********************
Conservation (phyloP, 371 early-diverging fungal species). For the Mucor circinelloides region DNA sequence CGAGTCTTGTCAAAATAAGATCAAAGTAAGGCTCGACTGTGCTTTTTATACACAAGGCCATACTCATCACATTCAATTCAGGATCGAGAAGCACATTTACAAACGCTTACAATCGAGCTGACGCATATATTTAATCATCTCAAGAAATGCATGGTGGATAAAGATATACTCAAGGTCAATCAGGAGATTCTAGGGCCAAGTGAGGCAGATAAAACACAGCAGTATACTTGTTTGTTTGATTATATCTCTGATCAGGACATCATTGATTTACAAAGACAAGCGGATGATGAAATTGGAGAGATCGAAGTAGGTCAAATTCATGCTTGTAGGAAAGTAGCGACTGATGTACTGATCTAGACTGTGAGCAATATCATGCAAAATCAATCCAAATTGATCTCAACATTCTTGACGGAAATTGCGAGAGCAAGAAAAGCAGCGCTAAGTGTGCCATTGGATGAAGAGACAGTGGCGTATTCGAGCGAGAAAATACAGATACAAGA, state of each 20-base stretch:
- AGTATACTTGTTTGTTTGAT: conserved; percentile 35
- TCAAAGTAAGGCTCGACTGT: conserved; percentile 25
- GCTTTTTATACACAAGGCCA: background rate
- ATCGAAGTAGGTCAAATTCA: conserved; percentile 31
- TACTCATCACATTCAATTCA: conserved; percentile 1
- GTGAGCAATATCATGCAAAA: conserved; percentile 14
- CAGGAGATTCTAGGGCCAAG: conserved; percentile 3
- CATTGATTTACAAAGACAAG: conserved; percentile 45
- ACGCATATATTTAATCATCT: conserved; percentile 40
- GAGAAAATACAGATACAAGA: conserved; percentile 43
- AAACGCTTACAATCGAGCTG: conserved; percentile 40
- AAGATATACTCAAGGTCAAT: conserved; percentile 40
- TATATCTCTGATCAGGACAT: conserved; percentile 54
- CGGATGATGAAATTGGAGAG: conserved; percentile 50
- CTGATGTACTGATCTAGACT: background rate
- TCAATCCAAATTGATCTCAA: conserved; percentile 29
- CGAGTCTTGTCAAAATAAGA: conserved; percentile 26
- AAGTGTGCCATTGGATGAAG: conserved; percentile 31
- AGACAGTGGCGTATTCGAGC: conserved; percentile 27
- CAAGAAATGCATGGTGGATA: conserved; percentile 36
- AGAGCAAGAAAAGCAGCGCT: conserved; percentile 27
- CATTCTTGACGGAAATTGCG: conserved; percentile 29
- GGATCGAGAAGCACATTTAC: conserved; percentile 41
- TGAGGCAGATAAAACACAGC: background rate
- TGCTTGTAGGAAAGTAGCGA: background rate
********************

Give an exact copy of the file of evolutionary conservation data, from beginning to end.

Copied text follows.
Conservation (phyloP, 371 early-diverging fungal species). For the Mucor circinelloides region DNA sequence CGAGTCTTGTCAAAATAAGATCAAAGTAAGGCTCGACTGTGCTTTTTATACACAAGGCCATACTCATCACATTCAATTCAGGATCGAGAAGCACATTTACAAACGCTTACAATCGAGCTGACGCATATATTTAATCATCTCAAGAAATGCATGGTGGATAAAGATATACTCAAGGTCAATCAGGAGATTCTAGGGCCAAGTGAGGCAGATAAAACACAGCAGTATACTTGTTTGTTTGATTATATCTCTGATCAGGACATCATTGATTTACAAAGACAAGCGGATGATGAAATTGGAGAGATCGAAGTAGGTCAAATTCATGCTTGTAGGAAAGTAGCGACTGATGTACTGATCTAGACTGTGAGCAATATCATGCAAAATCAATCCAAATTGATCTCAACATTCTTGACGGAAATTGCGAGAGCAAGAAAAGCAGCGCTAAGTGTGCCATTGGATGAAGAGACAGTGGCGTATTCGAGCGAGAAAATACAGATACAAGA, state of each 20-base stretch:
- AGTATACTTGTTTGTTTGAT: conserved; percentile 35
- TCAAAGTAAGGCTCGACTGT: conserved; percentile 25
- GCTTTTTATACACAAGGCCA: background rate
- ATCGAAGTAGGTCAAATTCA: conserved; percentile 31
- TACTCATCACATTCAATTCA: conserved; percentile 1
- GTGAGCAATATCATGCAAAA: conserved; percentile 14
- CAGGAGATTCTAGGGCCAAG: conserved; percentile 3
- CATTGATTTACAAAGACAAG: conserved; percentile 45
- ACGCATATATTTAATCATCT: conserved; percentile 40
- GAGAAAATACAGATACAAGA: conserved; percentile 43
- AAACGCTTACAATCGAGCTG: conserved; percentile 40
- AAGATATACTCAAGGTCAAT: conserved; percentile 40
- TATATCTCTGATCAGGACAT: conserved; percentile 54
- CGGATGATGAAATTGGAGAG: conserved; percentile 50
- CTGATGTACTGATCTAGACT: background rate
- TCAATCCAAATTGATCTCAA: conserved; percentile 29
- CGAGTCTTGTCAAAATAAGA: conserved; percentile 26
- AAGTGTGCCATTGGATGAAG: conserved; percentile 31
- AGACAGTGGCGTATTCGAGC: conserved; percentile 27
- CAAGAAATGCATGGTGGATA: conserved; percentile 36
- AGAGCAAGAAAAGCAGCGCT: conserved; percentile 27
- CATTCTTGACGGAAATTGCG: conserved; percentile 29
- GGATCGAGAAGCACATTTAC: conserved; percentile 41
- TGAGGCAGATAAAACACAGC: background rate
- TGCTTGTAGGAAAGTAGCGA: background rate